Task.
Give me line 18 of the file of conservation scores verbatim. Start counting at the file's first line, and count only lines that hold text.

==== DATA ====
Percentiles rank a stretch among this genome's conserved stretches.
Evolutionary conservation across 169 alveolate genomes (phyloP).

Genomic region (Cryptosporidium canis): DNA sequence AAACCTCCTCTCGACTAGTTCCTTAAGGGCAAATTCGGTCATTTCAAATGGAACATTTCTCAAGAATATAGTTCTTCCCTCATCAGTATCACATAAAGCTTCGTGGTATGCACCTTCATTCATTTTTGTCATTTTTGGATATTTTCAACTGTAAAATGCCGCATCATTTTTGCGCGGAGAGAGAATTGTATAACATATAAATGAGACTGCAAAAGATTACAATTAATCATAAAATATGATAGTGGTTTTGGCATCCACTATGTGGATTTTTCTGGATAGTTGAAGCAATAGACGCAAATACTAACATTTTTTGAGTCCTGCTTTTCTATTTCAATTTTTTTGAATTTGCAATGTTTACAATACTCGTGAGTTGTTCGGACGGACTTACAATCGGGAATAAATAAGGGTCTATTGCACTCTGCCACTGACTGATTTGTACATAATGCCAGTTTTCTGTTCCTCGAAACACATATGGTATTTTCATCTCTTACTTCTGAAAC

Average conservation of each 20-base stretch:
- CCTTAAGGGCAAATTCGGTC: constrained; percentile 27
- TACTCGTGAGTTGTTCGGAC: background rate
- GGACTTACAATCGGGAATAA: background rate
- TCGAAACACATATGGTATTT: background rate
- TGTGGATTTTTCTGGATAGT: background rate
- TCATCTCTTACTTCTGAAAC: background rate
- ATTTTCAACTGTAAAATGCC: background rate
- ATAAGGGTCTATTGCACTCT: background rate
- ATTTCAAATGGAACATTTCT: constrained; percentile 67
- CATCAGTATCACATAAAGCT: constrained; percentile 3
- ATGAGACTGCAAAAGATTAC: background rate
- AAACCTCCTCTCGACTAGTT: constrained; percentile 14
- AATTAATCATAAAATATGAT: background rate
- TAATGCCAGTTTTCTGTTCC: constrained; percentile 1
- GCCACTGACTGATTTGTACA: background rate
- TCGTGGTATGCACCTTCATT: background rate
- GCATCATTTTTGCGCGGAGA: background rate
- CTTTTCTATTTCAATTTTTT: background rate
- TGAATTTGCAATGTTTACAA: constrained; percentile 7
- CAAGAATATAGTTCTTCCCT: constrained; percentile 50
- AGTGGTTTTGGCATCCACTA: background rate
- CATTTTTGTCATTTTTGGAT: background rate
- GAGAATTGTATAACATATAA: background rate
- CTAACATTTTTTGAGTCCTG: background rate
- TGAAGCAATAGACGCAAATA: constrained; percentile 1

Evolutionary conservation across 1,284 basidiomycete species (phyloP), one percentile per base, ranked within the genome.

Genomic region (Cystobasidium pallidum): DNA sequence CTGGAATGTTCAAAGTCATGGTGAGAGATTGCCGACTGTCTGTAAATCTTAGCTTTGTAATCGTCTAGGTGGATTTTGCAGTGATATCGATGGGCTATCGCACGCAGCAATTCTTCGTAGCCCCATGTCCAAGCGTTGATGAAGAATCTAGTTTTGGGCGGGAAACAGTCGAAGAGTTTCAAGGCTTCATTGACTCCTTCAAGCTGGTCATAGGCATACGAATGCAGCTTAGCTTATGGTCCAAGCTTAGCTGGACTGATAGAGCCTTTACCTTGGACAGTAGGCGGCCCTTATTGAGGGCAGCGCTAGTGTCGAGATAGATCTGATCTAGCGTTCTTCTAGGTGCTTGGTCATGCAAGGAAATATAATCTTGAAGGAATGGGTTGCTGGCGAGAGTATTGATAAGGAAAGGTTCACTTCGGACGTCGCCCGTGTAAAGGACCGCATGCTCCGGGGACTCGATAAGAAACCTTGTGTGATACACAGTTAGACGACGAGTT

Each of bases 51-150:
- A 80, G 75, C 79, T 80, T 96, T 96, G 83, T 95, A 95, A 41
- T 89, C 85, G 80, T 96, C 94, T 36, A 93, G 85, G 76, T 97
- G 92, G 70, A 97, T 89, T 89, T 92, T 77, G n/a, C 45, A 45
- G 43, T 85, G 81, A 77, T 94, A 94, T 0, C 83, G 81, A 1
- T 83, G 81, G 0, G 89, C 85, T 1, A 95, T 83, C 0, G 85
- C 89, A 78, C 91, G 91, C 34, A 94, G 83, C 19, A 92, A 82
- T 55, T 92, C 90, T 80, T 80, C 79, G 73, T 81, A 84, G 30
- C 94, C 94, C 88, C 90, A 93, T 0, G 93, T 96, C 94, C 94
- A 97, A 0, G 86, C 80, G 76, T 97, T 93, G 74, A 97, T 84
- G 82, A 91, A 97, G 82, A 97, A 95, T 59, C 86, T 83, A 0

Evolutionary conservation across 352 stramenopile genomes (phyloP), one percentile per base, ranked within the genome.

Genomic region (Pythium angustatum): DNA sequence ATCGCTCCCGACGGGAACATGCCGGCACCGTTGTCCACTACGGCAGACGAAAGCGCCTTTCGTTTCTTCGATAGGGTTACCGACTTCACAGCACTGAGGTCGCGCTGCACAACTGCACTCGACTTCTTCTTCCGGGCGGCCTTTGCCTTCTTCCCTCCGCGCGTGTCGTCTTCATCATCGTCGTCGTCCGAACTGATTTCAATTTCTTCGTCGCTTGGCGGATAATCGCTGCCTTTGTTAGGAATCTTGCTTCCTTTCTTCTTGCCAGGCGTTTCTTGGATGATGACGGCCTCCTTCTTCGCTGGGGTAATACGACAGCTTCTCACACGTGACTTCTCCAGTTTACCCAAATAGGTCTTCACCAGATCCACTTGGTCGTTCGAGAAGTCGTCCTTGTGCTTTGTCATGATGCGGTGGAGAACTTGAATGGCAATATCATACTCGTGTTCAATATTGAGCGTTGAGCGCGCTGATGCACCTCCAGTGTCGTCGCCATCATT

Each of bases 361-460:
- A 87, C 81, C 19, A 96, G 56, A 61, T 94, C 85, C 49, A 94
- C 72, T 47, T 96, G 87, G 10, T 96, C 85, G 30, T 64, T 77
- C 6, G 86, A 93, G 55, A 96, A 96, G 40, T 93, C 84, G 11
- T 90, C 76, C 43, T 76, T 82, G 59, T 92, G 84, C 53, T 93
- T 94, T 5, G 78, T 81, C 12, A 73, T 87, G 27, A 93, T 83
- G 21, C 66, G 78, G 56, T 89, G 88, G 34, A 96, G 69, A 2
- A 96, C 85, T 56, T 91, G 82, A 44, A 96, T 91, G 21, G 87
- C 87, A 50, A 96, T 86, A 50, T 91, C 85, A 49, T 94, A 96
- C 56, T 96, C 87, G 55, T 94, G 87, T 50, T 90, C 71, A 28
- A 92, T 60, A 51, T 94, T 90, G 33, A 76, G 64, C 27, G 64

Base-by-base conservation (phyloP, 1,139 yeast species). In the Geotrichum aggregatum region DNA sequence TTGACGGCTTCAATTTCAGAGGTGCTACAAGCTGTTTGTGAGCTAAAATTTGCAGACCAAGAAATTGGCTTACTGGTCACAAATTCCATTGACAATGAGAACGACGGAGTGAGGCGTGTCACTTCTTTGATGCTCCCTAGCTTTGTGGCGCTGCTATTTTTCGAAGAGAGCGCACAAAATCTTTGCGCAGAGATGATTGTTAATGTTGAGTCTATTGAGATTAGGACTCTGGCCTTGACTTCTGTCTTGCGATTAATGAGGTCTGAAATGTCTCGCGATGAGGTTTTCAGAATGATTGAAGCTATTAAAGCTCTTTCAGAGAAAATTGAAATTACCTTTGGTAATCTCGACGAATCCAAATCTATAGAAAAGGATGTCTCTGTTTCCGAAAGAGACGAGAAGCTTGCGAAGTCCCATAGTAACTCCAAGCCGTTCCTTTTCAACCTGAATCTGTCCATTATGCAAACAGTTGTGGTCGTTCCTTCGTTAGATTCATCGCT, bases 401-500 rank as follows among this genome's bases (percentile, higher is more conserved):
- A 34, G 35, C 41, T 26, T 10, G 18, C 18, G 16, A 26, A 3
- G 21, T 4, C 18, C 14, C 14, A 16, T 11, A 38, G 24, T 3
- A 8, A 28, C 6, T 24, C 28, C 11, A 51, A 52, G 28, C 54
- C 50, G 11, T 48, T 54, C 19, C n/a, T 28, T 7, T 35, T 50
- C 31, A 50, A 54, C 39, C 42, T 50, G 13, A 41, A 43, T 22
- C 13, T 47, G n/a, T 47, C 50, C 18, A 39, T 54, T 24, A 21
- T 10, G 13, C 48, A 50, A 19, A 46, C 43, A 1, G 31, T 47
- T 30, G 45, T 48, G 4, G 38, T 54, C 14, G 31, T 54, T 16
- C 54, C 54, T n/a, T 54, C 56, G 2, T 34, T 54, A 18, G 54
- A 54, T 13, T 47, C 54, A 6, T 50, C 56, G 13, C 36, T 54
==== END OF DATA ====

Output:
- TAATGCCAGTTTTCTGTTCC: constrained; percentile 1